Vom Orca geschubbert

From the beginning of her career, Corrine has searched for unique ways to bring the stories of her First Nations culture to contemporary life. She is continually inventing and reinventing stories from her culture, honouring her roots and cultivating a refreshing artistic expression at the same time.

Corinne Hunt. Kwakiuti-Indianerin.
Ihre Großmutter gab ihr den Namen killer whale scratching her back on the beach. Und den Orca, als symbolträchtiges Wesen ihrer Kultur, hat sie auf den Olympia-Medaillen für Vancouver verewigt. 615 Medaillen. Wie ein Puzzle zeigt jede ein anderes Teil des Orcas … nicht gegenständlich, sondern ikonisiert.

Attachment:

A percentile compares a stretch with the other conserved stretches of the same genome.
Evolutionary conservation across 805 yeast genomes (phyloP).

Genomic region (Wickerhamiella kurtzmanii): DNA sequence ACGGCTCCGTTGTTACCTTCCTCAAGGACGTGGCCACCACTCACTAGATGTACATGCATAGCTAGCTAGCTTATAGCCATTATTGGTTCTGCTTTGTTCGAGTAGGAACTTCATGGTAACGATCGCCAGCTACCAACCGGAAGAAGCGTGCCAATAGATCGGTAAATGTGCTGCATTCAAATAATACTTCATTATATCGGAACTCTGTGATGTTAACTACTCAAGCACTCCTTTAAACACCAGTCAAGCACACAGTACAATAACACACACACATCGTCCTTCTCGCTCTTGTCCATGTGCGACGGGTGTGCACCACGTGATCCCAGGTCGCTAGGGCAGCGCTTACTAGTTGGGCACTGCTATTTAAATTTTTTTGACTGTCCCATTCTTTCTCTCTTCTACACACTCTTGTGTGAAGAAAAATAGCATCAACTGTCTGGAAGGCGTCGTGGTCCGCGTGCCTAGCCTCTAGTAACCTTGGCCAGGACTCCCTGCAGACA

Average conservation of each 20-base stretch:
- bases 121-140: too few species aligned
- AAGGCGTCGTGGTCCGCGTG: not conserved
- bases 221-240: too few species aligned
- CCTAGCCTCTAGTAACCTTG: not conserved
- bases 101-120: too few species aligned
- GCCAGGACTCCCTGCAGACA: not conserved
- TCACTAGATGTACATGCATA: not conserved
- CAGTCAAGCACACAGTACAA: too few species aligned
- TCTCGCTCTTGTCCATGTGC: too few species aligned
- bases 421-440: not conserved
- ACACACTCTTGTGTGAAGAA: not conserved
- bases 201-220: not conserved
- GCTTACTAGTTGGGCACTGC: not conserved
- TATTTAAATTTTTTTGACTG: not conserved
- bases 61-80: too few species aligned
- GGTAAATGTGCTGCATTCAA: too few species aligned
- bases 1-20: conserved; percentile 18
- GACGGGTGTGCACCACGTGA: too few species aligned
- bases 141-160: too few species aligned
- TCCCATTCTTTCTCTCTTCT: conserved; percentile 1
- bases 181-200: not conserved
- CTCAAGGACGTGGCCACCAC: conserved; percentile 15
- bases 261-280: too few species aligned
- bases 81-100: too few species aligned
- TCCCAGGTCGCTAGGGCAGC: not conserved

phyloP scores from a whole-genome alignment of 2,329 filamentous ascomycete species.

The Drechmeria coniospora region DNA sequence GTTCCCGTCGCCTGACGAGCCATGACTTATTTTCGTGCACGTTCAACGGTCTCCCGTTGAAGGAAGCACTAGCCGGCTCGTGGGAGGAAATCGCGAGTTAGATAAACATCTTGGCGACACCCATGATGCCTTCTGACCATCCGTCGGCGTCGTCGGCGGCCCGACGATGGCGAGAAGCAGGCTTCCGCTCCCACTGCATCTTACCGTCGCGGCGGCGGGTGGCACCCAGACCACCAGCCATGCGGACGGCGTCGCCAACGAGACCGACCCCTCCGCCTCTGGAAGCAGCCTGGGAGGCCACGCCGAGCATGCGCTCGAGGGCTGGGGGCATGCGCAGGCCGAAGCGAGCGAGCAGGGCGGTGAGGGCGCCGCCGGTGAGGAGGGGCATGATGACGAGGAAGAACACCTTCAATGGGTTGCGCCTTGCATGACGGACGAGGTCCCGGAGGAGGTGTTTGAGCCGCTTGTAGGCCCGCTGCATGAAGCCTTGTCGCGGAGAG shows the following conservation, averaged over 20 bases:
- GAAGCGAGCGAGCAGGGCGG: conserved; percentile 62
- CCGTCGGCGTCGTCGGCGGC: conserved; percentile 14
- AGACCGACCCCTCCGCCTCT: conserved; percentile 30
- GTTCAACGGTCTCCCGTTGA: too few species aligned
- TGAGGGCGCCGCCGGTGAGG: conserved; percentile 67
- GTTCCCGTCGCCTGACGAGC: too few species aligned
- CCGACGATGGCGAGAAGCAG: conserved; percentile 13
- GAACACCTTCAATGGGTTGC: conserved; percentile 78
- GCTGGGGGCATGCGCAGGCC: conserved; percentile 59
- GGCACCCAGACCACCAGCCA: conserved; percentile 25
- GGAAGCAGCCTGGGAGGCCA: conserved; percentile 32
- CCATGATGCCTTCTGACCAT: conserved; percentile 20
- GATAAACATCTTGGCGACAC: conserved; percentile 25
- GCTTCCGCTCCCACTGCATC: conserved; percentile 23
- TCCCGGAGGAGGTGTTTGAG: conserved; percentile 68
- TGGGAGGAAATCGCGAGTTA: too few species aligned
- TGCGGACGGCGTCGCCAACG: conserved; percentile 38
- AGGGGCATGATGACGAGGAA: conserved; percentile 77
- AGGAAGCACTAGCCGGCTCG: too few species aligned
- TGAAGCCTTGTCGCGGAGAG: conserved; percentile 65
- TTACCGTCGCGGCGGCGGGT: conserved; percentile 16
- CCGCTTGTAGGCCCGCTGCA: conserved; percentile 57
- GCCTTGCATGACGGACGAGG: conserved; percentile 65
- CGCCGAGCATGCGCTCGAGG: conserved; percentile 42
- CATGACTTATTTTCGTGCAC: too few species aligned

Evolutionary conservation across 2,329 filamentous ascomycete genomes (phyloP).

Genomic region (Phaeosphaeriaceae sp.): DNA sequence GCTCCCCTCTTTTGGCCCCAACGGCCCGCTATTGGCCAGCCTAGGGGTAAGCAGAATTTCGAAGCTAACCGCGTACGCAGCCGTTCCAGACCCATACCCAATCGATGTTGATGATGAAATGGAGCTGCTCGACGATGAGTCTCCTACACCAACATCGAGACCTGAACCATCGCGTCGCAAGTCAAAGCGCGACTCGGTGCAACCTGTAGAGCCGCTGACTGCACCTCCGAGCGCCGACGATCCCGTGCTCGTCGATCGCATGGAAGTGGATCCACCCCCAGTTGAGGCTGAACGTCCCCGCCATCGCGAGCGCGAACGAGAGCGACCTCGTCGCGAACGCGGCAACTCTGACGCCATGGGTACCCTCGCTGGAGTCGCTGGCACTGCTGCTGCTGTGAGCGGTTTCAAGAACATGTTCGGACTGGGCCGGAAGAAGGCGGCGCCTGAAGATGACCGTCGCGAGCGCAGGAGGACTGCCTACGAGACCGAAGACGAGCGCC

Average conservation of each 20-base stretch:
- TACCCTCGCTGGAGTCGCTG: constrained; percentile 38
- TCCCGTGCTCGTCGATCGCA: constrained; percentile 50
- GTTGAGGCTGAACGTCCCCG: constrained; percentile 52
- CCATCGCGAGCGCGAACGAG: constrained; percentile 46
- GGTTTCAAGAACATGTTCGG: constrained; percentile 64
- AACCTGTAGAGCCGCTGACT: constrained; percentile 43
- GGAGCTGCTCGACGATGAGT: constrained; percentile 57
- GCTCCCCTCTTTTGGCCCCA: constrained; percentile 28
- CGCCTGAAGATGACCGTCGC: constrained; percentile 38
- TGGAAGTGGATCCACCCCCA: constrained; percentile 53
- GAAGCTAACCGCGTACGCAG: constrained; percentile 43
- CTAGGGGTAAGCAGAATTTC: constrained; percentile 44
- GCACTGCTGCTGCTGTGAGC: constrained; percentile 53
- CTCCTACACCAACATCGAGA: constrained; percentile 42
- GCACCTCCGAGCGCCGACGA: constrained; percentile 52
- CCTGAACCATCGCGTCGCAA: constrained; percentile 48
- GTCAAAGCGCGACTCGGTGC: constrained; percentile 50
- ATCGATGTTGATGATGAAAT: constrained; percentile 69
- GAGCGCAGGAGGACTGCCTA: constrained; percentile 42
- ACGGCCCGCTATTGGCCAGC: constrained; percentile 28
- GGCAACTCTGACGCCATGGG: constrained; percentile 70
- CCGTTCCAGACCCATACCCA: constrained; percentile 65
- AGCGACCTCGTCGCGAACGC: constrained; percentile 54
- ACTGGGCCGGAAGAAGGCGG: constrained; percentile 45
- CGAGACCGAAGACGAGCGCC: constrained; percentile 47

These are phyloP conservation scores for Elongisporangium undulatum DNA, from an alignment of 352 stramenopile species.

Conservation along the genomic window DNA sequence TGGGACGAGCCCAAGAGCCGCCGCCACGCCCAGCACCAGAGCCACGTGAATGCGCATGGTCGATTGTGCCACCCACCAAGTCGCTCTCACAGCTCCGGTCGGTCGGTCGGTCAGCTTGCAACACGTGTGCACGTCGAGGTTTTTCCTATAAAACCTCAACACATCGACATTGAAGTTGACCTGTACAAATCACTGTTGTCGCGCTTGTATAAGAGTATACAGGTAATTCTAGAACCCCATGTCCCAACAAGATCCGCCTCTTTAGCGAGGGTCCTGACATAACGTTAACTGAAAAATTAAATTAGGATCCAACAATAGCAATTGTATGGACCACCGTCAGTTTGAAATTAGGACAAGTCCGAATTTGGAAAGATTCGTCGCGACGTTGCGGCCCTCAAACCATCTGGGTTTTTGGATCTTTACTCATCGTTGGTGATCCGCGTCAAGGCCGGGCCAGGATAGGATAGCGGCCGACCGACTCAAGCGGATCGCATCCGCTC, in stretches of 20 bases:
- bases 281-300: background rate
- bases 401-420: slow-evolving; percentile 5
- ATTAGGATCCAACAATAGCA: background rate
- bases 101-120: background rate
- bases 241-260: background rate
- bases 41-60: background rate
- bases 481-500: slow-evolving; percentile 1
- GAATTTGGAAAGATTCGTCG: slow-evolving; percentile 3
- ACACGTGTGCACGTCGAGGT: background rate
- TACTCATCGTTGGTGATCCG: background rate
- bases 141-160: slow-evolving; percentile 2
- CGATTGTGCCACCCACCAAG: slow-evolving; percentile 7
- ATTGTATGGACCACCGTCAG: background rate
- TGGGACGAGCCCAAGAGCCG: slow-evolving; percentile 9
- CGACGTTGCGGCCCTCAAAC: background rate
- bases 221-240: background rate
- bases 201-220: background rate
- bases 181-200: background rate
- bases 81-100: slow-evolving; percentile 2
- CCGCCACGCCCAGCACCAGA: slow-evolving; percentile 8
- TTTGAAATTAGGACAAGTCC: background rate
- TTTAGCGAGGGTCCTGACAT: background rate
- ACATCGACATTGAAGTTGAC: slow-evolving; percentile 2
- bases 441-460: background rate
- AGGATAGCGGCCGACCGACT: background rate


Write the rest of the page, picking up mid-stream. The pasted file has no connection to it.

The orca is a beautiful creature that is strong but also lives within a community (…) I felt the Olympic (Games) are a community, too. The athletes may be training but they’re always somehow connected to their community, to their teammates, or to their country. The orca is a creature that has wonderful capabilities but can’t really survive without its pod.

Für die Paralympics hat sie den Raben, Wappentier ihres Clans, ausgewählt.

My design for the Paralympic medal — a raven on a totem rising — is close to my heart and in honour of my uncle who is a paraplegic (…) The raven is a creature that is all things and I think Paralympic athletes have that in them. They’re sometimes given challenges and they rise above them and the raven does the same. I think the creativity of the raven gives us hope — to accept when things don’t work out and really rejoice when they do.

Meet the Medals und Behind the Scenes

Symbolik der Olympia-Medaillen